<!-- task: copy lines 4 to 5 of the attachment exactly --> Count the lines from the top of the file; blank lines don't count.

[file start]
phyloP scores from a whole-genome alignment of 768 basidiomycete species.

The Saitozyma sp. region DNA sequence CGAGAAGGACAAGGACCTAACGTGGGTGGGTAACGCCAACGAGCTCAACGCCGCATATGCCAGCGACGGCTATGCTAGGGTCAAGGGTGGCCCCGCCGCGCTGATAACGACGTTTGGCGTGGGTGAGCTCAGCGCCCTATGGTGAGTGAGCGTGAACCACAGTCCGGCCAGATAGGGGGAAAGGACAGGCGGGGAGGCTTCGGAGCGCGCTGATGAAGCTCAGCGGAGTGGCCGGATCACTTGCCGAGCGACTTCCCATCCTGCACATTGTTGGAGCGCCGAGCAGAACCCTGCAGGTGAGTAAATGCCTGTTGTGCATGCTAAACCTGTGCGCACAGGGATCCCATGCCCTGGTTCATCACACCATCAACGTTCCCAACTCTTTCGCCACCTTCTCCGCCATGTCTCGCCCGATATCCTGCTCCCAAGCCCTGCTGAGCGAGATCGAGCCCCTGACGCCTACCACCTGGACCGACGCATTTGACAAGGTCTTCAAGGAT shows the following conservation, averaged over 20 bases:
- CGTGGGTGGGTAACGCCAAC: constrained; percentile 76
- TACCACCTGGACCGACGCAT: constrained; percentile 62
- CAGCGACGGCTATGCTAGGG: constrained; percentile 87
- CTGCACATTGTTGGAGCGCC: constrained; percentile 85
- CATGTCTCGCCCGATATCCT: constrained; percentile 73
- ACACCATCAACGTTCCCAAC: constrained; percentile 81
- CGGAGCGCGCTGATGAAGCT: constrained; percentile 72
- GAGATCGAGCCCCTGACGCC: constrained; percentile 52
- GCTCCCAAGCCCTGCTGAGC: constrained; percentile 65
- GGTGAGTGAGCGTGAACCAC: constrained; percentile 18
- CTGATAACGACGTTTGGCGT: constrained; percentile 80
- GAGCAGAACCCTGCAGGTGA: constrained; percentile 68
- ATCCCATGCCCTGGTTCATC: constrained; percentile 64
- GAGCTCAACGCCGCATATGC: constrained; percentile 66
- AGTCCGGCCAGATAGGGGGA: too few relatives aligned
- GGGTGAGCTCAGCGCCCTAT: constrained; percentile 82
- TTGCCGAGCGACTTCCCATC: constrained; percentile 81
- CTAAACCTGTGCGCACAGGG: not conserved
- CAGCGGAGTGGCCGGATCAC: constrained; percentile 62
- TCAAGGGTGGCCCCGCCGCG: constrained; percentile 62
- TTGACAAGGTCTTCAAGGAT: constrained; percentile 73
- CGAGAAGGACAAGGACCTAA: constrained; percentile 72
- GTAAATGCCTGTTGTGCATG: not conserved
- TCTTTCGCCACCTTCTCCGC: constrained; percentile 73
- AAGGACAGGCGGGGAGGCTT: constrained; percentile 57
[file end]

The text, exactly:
- TACCACCTGGACCGACGCAT: constrained; percentile 62
- CAGCGACGGCTATGCTAGGG: constrained; percentile 87